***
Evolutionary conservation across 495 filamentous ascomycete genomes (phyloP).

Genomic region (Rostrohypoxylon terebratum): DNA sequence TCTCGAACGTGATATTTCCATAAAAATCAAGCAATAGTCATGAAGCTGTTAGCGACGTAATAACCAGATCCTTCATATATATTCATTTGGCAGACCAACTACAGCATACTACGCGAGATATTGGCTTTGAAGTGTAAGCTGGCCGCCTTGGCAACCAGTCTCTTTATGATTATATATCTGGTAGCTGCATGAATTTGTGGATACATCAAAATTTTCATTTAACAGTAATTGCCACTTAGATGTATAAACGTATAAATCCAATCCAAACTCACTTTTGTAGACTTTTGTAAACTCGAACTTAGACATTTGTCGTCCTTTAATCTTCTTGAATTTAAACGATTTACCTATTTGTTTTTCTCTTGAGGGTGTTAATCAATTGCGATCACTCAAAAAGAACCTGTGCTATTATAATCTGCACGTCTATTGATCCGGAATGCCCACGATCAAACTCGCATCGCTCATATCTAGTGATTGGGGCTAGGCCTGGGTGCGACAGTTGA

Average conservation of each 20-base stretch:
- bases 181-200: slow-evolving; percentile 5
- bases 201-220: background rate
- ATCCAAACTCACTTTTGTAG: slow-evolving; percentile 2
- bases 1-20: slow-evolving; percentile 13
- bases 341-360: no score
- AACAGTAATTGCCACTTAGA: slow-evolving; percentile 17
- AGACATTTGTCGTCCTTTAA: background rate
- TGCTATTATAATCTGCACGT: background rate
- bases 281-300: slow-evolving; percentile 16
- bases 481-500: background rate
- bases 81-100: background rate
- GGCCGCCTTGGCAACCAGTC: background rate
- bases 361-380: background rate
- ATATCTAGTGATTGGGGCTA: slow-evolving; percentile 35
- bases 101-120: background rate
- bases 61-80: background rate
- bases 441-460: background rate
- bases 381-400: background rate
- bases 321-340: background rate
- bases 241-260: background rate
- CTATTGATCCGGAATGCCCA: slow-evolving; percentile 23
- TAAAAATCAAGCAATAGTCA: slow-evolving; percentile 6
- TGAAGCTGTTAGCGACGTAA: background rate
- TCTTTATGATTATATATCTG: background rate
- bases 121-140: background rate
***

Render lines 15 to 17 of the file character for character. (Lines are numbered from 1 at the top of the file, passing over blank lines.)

- GGCCGCCTTGGCAACCAGTC: background rate
- bases 361-380: background rate
- ATATCTAGTGATTGGGGCTA: slow-evolving; percentile 35